Masoud Pezeshkian's election: a reprieve for the Iranian regime

The election of Masoud Pezeshkian, portrayed by the government as a ‘reformist', has to some extent pacified Iranians and the Mahsa protests, but this effect remains limited.-Outside in/ Comment

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Masoud Pezeshkian’s election: a reprieve for the Iranian regime by Camelia Entekhabifard , 10 July 2024 Masoud Pezeshkian’s election: a reprieve for the Iranian regime ↑ Masoud Pezeshkian, the new president of Iran. cc Ayoub Ghaderi I ran ’s clerical regime had never in its 45-year history faced a challenge as significant as the one that emerged in late summer 2022. The Mahsa protests, sparked by the death of 22-year-old Mahsa Amini in morality police custody, swept across the nation, reportedly killing more than a thousand people, and leaving thousands injured and imprisoned.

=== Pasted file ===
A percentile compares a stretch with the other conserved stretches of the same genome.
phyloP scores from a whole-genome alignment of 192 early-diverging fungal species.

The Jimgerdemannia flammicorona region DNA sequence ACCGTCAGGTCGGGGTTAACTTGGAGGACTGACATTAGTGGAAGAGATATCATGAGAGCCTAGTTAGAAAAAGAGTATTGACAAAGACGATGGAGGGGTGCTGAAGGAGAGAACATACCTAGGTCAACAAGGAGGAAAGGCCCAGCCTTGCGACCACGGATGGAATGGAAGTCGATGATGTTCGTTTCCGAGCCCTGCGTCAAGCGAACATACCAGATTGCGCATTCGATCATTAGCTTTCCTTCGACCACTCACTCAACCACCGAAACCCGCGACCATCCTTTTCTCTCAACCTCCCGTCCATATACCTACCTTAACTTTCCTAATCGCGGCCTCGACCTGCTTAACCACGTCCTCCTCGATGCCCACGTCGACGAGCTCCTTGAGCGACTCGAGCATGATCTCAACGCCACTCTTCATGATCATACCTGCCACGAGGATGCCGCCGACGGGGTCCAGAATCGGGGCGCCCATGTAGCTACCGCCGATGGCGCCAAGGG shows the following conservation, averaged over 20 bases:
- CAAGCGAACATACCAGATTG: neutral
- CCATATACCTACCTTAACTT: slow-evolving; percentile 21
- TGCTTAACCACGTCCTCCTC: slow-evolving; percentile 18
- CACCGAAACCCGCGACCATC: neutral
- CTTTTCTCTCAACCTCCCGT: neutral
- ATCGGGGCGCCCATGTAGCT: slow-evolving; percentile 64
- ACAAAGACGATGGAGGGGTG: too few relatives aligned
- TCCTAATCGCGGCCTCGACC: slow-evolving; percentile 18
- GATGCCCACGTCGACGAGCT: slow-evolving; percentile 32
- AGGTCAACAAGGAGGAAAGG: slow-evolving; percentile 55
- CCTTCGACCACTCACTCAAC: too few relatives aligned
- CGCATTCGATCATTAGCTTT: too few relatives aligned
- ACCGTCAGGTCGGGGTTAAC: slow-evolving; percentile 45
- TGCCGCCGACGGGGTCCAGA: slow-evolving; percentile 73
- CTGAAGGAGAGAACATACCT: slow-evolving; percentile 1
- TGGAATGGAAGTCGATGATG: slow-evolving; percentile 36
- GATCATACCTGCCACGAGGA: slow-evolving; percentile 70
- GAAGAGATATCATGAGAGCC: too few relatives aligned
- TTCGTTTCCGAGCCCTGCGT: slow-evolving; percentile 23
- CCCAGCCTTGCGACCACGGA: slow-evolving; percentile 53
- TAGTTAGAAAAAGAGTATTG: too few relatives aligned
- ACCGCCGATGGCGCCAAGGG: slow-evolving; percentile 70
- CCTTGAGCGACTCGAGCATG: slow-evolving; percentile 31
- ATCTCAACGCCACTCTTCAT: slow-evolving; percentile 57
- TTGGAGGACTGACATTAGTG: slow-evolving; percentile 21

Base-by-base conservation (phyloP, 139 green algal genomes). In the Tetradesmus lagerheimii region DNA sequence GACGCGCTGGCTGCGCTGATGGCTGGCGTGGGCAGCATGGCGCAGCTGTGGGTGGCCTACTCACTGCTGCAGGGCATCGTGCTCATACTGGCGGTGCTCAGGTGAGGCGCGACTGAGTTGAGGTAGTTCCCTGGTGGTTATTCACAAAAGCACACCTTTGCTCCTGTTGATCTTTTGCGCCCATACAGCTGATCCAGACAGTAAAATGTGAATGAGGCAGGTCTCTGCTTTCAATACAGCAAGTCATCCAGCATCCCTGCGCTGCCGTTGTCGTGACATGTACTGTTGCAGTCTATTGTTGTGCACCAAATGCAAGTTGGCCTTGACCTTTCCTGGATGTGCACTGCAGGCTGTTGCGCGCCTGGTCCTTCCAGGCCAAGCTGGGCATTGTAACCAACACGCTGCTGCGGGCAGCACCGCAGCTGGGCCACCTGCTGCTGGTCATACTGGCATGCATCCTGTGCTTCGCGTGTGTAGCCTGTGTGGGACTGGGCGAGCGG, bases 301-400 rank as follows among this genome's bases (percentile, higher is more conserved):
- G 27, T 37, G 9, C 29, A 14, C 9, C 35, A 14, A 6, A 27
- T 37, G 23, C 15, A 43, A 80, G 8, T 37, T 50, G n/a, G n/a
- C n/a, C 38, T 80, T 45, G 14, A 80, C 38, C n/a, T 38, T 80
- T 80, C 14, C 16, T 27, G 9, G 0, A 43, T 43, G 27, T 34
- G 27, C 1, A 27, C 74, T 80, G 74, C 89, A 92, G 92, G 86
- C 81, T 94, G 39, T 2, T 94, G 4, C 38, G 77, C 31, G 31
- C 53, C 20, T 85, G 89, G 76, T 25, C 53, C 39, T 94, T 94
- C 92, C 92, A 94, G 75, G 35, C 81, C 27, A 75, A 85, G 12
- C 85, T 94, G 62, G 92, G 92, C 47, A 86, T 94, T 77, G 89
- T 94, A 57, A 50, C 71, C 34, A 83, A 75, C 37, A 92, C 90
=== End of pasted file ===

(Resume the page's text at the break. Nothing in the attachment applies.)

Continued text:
Concerned about the outcome of this national uprising and for the future of governance in Iran, foreign governments intervened by piling on sanctions and negotiating with the regime to prevent its downfall through back-channel and indirect talks in countries like Oman. The intensification of sanctions pushed Iran’s troubled economy further into rampant inflation. Meanwhile, the scars of brutal state repression left wounds that have yet to heal, fostering a resentment that could see the people return to the streets.



Also read Mitra Keyvan, “ How far can Iran’s protest movement go? ”, Le Monde diplomatique , November 2022. The regime was also fighting on other fronts. The second was around Iran’s missile and nuclear programmes, which over the past three years have become one of the country’s most contentious political issues.

In late April 2024, for the first time in its history, the I.